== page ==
In this study, we simulated all cells with a constant motility (mot = 4.0). This is because the effect of motility was limited in the simulated growth curve (Fig. 8). It is difficult to determine appropriate parameter values when the number of variables increases. Cell simulated results, in particular, can be quantitatively compared to experimentally obtained cell growth curves, but only qualitatively compared to experimentally obtained cell proliferation patterns. Therefore, it is necessary to reduce the number of variables. In this study, we treated only two parameters, cell–cell adhesion and cell–cell contact inhibition, as variables, and we succeeded with cell proliferation simulations (Figs. 11, 12). Future studies on the quantitative comparison of simulated cell images and experimentally obtained images are needed. However, it is difficult to evaluate the similarity of two different images. Here, we attempted 2D Fourier transformation of cell images and compared the power spectrums of the resulting images, but we did not obtain quantitative values from the comparison. Therefore, another image comparison algorithm will be needed for this type of analysis.
We developed a cellular automata simulator for determining the cell–cell interaction properties of cultured cells. Cultured cells proliferated with their characteristic cell patterns and growth curves. We determined their doubling time from their growth curves, and then simulated their proliferation using their doubling times and initial cell numbers, with cell–cell interaction properties as variables. The proliferation could be simulated and we could determine their cell–cell interaction properties. HOS and HeLa cancer cells exhibited low cell–cell adhesion and weak cell–cell contact inhibition of proliferation. MSCs exhibited high cell–cell adhesion and positive cell–cell contact inhibition of proliferation. A7r5 cells exhibited low cell–cell adhesion and strong cell–cell contact inhibition of proliferation. These cell–cell interaction properties, which are characteristic features of each cell, could not be determined from typical cell culture experiments. Therefore, our developed simulation approach is an easy method for evaluating the cell–cell interaction properties of cells. Furthermore, this simulation can be used as a basic system for simulating many types of cellular events.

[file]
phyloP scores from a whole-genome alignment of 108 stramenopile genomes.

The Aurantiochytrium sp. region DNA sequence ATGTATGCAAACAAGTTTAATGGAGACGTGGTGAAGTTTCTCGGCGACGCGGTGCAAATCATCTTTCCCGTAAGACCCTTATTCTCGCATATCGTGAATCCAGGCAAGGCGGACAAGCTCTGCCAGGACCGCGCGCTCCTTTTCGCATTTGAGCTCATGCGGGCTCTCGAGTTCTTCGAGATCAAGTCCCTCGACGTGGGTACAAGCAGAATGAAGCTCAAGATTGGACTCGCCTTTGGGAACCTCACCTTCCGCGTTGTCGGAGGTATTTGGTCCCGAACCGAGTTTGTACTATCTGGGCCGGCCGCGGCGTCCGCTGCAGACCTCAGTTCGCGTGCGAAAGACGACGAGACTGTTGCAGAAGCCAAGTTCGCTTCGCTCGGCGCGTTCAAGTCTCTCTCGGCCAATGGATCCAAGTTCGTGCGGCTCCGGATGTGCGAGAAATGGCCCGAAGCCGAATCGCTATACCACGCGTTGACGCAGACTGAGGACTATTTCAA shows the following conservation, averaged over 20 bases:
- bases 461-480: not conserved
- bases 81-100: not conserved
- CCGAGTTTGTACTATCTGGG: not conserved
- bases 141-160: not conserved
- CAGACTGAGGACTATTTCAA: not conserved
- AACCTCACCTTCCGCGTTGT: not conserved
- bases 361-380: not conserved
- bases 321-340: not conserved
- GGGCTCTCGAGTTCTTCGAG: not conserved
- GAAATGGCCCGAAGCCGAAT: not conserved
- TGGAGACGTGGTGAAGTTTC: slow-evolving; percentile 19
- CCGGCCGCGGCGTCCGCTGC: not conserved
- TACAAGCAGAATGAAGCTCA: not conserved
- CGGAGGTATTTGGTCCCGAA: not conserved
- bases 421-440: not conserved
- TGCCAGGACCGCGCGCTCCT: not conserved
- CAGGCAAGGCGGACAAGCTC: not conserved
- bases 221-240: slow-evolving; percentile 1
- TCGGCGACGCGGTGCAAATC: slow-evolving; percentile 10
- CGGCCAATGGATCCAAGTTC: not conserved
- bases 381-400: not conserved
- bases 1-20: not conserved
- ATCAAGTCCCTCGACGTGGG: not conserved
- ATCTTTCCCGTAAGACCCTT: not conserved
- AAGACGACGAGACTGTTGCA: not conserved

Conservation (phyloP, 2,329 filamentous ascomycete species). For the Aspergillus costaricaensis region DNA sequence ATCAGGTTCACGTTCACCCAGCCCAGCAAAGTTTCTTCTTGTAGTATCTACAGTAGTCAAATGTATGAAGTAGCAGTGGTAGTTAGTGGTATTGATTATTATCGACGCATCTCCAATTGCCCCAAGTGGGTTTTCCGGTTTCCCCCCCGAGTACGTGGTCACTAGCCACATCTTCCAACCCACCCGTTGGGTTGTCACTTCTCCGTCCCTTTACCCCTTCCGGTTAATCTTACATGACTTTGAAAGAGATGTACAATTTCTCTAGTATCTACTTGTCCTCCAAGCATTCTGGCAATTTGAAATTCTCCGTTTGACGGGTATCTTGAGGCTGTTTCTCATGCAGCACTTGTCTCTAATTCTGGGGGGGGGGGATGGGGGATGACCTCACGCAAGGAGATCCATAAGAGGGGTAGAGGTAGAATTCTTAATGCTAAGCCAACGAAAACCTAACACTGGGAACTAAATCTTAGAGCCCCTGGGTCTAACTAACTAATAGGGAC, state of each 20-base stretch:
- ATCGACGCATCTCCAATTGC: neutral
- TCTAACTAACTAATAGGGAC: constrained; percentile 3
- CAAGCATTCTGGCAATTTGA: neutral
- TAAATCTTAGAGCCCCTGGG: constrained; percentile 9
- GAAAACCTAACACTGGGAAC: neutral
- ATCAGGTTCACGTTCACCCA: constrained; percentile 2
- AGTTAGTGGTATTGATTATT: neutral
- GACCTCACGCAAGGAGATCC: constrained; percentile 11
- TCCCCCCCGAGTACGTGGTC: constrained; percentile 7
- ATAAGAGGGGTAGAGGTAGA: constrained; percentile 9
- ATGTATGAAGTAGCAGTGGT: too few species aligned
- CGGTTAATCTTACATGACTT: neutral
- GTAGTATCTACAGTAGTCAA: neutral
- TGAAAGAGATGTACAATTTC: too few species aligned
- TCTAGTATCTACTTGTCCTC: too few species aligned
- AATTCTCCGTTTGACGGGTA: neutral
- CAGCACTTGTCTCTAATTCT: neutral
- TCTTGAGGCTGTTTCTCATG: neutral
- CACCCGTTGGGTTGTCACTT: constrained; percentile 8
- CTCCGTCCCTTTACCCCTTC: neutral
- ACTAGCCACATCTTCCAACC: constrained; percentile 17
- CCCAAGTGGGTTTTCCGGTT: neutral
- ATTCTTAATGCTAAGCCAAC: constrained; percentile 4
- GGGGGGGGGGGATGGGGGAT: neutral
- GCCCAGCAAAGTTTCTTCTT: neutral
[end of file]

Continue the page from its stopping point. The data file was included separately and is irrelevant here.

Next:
mesenchymal stem cell
fetal bovine serum
graphical user interface
Zygourakis K, Bizios R, Markenscoff P. Proliferation of anchorage-dependent contact-inhibited cells: I. Development of theoretical models based on cellular automata. Biotechnol Bioeng. 1991;38:459–70.
Wlodkowic D, Cooper JM. Tumors on chips: oncology meets microfluidics. Curr Opin Chem Biol. 2010;14:556–67.
Katt ME, Placone AL, Wong AD, Xu ZS, Searson PC. In vitro tumor models: advantages, disadvantages, variables, and selecting the right platform. Front Bioeng Biotechnol. 2016;4:12.
Pfuhler S, Fautz R, Ouedraogo G, Latil A, Kenny J, Moore C, Diembeck W, Hewitt NJ, Reisinger K, Barroso J. The cosmetics Europe strategy for animal-free genotoxicity testing: project status up-date. Toxicol In Vitro. 2014;28:18–23.
Williams DP, Shipley R, Ellis MJ, Webb S, Ward J, Gardner I, Creton S. Novel in vitro and mathematical models for the prediction of chemical toxicity. Toxicol Res. 2013;2:40–59.